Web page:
It seems as though the opposite should be true but the fact is that more often than not the simple solution requires in depth knowledge and a lot of hard work, while complexity is the child of laziness and ignorance.  How else can we explain the obsession with formulas and factors in management decision making?

Case in point:  A client that was presented with a request to invest in equipment that would reduce the set-up time of a machine, justified by multiplying the time saved by a fully loaded labor rate of \$150 or so.  The math is easy, to be sure.  Save 6 hours a week times 50 weeks a year times \$150 equals \$45,000 a year in annual ‘savings’.  It took all of about a minute to calculate the ‘savings’ using this standard cost based approach, and the \$150 per hour rate is backed up by reams of accounting allocation logic and data.  The problem is that, in spite of the two or more decimal point precision of the accounting math, the \$45,000 ‘savings’ figure is pure bovine scat (known more commonly by its acronym – ‘BS’).

Costs will change and the rate of flow might change; maybe by a lot more than \$45,000 a year, and maybe by a lot less.  But the probability of that number flowing to the bottom line in increased profits as a result of the investment is near zero.

The true economic impact of the investment have to do with a whole lot of things, direct labor cost and allocated overhead having very little to do with the matter.  Whether the machine is a constraint, or bottleneck, in the flow has a huge impact.  Whether increasing the available capacity as a result is part of it, but whether anyone in sales is in any way connected with the change and has a plan to sell the freed up capacity obviously makes all the difference in the world.

The real impact of the investment can only be measured in terms of cash – not based on some formula chock full of allocations and assumptions.  Nine times out of ten when measured in cash, the savings from such investments are a whole lot less than people think they are.  Cash is king – it is real money.  If all the same people are going to keep showing up for work after the investment is made, drawing the same paychecks, and there is not going to be a real increase in sales volumes, then the savings from that particular investment are pretty close to zero.

The complex allocation models accounting puts together are useless in assessing this and most other management decisions; and it is going to take a lot longer than 1 minute to figure out the math; and it is going to take a pretty in-depth knowledge of the business and a fair amount of leg work to figure out what will really happen once that set-up time is reduced.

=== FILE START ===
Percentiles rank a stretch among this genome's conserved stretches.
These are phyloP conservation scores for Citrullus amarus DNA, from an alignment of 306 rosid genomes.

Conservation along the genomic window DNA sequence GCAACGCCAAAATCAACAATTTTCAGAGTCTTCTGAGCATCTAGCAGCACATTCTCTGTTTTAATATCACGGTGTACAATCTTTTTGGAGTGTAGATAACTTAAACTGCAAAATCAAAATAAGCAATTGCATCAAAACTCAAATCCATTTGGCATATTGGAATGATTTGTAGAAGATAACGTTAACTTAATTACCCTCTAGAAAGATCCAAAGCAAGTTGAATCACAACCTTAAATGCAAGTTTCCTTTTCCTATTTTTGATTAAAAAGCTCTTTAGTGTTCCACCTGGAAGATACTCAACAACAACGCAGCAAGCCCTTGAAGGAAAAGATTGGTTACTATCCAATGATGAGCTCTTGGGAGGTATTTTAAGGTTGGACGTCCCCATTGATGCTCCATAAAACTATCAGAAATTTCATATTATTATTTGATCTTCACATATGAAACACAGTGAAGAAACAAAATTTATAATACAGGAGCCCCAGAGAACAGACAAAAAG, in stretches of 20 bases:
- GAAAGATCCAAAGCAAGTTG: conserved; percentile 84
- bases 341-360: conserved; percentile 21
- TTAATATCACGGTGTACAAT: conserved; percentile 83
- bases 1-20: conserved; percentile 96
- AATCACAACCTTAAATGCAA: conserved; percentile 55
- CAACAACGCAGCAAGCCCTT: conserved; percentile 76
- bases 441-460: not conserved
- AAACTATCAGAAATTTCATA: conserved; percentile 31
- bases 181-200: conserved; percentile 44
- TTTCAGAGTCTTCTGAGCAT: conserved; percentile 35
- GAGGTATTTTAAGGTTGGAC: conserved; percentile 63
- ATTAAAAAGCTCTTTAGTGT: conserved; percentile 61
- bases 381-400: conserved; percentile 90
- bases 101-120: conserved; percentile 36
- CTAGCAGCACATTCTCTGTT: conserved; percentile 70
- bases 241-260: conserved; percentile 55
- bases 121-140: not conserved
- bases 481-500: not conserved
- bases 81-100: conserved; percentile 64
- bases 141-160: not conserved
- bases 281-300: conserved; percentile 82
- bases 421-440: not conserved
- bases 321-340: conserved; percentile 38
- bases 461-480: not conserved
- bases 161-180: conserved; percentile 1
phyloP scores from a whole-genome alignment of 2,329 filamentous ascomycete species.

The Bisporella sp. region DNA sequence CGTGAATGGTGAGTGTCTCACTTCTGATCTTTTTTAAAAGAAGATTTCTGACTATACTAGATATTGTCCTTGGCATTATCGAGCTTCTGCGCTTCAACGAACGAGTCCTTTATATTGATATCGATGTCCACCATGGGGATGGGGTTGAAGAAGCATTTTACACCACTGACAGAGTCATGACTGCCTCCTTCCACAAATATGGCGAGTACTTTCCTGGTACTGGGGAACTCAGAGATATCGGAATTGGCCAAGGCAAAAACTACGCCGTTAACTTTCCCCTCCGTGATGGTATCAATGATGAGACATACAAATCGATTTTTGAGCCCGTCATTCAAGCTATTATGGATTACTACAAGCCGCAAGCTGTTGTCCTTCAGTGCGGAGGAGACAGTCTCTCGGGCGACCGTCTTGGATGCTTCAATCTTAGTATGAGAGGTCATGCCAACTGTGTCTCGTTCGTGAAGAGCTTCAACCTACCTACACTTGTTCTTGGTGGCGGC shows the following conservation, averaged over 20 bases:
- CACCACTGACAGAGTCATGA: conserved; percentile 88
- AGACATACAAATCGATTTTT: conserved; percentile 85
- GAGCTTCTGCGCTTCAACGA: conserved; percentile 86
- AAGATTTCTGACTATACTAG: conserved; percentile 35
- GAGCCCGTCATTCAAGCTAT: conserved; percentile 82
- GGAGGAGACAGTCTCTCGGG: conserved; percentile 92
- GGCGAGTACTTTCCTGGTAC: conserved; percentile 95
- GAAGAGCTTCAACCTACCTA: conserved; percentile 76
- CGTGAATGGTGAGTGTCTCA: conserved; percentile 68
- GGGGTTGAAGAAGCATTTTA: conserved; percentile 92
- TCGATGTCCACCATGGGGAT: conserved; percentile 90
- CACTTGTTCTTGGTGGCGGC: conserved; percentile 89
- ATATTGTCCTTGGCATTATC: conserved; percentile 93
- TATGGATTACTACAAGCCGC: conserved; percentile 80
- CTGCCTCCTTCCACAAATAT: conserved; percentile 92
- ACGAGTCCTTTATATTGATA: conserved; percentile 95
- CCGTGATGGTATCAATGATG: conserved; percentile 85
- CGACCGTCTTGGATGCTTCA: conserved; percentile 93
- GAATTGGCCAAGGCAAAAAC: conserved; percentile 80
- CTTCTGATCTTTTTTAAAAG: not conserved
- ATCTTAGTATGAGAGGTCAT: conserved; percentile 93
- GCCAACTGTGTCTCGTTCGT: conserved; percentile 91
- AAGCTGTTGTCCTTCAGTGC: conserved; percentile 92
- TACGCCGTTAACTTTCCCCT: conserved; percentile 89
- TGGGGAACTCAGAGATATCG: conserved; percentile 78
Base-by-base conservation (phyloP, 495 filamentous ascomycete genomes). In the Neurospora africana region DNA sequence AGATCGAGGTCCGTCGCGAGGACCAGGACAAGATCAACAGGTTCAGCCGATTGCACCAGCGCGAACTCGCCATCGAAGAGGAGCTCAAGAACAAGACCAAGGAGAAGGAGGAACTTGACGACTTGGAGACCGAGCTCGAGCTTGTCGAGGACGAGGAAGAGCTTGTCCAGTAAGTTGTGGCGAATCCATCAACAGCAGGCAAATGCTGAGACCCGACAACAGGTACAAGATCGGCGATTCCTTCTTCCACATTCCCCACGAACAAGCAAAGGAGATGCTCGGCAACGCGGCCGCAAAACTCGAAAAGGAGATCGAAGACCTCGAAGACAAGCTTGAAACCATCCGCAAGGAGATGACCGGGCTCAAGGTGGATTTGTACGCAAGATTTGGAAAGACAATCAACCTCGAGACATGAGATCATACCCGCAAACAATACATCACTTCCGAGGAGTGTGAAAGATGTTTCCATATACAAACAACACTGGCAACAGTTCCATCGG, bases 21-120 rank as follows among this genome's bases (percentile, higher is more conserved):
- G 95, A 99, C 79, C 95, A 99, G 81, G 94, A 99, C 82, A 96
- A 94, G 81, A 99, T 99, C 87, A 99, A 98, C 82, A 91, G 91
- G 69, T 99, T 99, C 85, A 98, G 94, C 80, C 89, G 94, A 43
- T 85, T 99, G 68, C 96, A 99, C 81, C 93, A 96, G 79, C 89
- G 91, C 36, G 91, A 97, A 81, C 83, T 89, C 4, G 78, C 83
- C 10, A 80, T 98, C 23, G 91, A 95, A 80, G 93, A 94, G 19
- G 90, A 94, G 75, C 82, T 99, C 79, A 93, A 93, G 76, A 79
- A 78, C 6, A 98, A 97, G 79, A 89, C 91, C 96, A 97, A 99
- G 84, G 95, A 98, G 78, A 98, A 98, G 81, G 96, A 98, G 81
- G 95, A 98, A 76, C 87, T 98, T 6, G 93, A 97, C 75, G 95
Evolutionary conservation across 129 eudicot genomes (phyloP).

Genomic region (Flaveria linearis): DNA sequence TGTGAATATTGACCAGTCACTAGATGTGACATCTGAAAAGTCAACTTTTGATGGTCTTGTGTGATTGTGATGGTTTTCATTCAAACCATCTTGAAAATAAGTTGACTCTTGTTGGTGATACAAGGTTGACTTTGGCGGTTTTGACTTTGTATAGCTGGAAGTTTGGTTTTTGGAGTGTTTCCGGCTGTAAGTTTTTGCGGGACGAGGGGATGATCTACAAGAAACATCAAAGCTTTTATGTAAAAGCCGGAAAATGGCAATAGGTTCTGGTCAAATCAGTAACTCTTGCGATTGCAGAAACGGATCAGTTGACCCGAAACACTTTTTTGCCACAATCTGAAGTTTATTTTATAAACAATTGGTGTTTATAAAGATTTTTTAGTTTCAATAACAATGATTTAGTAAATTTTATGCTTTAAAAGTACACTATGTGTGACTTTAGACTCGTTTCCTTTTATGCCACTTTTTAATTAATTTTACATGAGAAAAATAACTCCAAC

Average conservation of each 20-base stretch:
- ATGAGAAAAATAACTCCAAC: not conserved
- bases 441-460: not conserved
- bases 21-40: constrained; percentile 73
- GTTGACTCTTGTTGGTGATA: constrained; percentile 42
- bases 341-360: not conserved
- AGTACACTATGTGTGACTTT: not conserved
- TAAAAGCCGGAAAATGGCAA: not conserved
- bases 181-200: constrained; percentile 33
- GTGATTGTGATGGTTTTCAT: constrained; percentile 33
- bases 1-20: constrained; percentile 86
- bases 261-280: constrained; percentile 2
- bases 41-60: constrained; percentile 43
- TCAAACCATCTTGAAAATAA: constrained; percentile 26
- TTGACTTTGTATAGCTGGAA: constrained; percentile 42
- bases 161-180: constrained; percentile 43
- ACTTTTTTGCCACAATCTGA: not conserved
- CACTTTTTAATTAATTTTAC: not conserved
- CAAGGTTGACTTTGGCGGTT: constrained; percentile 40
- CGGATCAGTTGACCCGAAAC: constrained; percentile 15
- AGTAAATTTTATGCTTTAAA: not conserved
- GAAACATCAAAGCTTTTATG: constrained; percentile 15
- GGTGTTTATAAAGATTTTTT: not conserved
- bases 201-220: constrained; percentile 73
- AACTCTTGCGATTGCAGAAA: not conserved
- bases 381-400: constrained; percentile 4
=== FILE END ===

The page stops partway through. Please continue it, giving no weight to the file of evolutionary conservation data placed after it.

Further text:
EOQ  - lot sizing, Economic Order Quantity – is the most flagrant example.  With inputs pulled from the seat of accounting’s pants like average inventory holding cost per unit, and fixed order costs and set-up costs the resulting ‘optimum quantity’ is utter nonsense.  Without a logical lot sizing formula, however, MRP collapses like the proverbial house of cards, so because it would be great if MRP were accurate we have rationalized a very complicated formula in order to pretend it is accurate.  In truth, the right amount to buy or make is really, really complicated and it depends on a whole lot of things, and many of those things change every time we set out to buy or make stuff.

Good decisions require solid knowledge of reality.  They are driven by real money, rather than overhead allocations and silly accounting theories like ‘opportunity costs’.  And much of the input cannot be quantified in accounting terms and ultimately falls to management judgment driven by strategy.

Of course the true motivation for such heavy reliance on formulas and factors is so that accountants and managers far from the front lines, and largely ignorant of the realities of the business, can make decisions.  That will never work.  If the folks in the front office want good decisions they either have to get out onto the factory floors and sit in on the sales calls going face to face with real customers; or they should train the people in those decisions as to how cash actually flows and turn the decisions over to them.